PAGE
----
Thursday, November 29, 2012

Better Watch Out; Krampus is Coming to Drag You to Hell!






Christmas is not just a time of joy, gifts, and goodwill, it’s also a season of dark myths and legends. 
In the olden days gone by in Finland, they believed in Joulupukki. That word means Yule buck.

In December, pagan people had big festivals to ward off the Joulupukki. These spirits of darkness wore goat skins and horns. In the beginning this creature didn't give presents but demanded them. It was an ugly creature and frightened children. It is unclear how this personality was transformed into the benevolent Father Christmas. Nowadays the only remaining feature is the name. The process was probably a continuous amalgamation of many old folk customs and beliefs from varied sources. One can speak of a Christmas pageant tradition consisting of many personages with roles partly Christian, partly pagan: A white-bearded saint, the Devil, demons, and house gnomes. Nowadays the Joulupukki of Finland resembles the American Santa Claus. While most gift givers around the world deliver their presents in the middle of the night while everyone is sleeping, children in Finland get to see Joulupukki in the act of delivering the presents.

 
This reminds me of Black Peter and the Krampus, both being Santa’s “evil twin.” In many areas of the world, it is said that St. Nicholas has a companion. This companion is Krampus, though another version is Black Peter, or Zarte Piet or Zwarte Piet. Black Peter is associated with the Netherlands and has dark skin. Krampus isn't a man though. He has horns, goat hair, hooves, and claws. Just like a demon. His job is to accompany St. Nicholas and to warn and punish bad children. He is said to carry a basket on his back where he will place the bad children and take them to Hell to be tossed into the pit. It puts a frightening twist on “have you been naughty or nice!”

 
Krampus originates from Krampen--meaning claw. Krampus is the dark companion of St. Nicholas, the traditional European winter gift-bringer. This fiendish being is usually seen as a classic devil with horns, cloven hooves and monstrous tongue. Unlike American children who get coal if they’re bad, instead the Krampus beats them savagely for their misdeeds and then drag them down to hell. Born of a pre-Christian, Alpine Pagan tradition, he is identified by matted-black hair, along tongue that snakes out of his maw, and cloven hooves. He also sports a large wicker basket on his back, filled to the brim with thorny, unbreakable birch sticks for those beatings he delivers. He always comes with St. Nick who brings presents, but before the gifts are handed out, those who are bad is given what they "deserve" by him. Also, taking part in this Krampus legend, are young men that dress up in goat skins and masks they spent two weeks making and on December 5th, head out to scare all, and carry out "birching," mainly on young girls. Krampus makes the Grinch before his heart went several sizes bigger look good!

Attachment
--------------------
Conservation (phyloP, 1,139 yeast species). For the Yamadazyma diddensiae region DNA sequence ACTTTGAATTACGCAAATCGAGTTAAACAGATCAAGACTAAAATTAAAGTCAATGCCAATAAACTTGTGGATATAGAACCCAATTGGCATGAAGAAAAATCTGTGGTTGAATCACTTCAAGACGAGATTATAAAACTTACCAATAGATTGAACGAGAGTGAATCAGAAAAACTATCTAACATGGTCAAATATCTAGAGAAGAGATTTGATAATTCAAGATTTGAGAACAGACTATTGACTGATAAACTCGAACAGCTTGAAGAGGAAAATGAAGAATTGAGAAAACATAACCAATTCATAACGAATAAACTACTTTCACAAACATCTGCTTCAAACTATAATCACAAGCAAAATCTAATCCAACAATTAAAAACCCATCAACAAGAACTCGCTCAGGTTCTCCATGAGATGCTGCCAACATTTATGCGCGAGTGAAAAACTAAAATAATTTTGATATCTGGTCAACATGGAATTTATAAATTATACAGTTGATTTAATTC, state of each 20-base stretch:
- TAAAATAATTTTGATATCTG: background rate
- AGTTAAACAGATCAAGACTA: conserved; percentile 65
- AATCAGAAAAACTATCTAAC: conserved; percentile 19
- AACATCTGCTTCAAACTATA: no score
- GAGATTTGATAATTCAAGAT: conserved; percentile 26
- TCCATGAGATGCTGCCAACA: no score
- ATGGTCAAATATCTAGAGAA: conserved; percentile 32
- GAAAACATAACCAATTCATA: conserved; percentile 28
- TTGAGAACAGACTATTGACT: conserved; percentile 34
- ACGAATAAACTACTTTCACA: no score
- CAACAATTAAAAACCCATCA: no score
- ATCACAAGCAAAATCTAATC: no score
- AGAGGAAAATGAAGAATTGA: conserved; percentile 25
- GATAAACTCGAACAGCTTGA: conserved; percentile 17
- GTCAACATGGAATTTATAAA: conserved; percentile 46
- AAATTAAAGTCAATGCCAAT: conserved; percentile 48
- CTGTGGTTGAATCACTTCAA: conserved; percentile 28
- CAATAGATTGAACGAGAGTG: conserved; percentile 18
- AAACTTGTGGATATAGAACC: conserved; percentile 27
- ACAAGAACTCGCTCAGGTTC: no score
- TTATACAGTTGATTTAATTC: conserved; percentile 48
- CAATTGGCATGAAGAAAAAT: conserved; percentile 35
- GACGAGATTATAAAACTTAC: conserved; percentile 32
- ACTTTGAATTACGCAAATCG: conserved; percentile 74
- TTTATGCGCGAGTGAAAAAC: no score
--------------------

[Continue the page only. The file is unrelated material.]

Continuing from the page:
5 comments:

Marva Dasef said...

Oh, if I'd only known about the Krampus when my boys were kids. I love the idea of telling them they'd be beaten to within an inch and dragged to hell. They might have been better behaved.

Thanks for giving me a legend I'd never heard before.

Pamela K. Kinney said...

You're welcome, Marva!

ppc910 said...

Wow, I found this legend really frightening. And the pictures! I don't think I would have told my kids about this legend. Christmas is all about sharing goodness and love. I think I would keep Krampas out of it. Love your blog, Pamela.

Pamela K. Kinney said...

I learned many holidays are mixed bag of stuff, good and bad. But yeah, wouldn't have told my son this. Though considering Americans have a version called giving coal in stocking for bad children which I suspect came from these scary legends from other countries.

Janice Seagraves said...

Good thing my mom didn't know about this legend while I was growing up, I think she might have used it on my sister and I. As soon as the presents were under the tree the threats began: Do you want the gifts to go back to the store?

I didn't do that to my daughter, nor would I have used that old legend either.

Janice~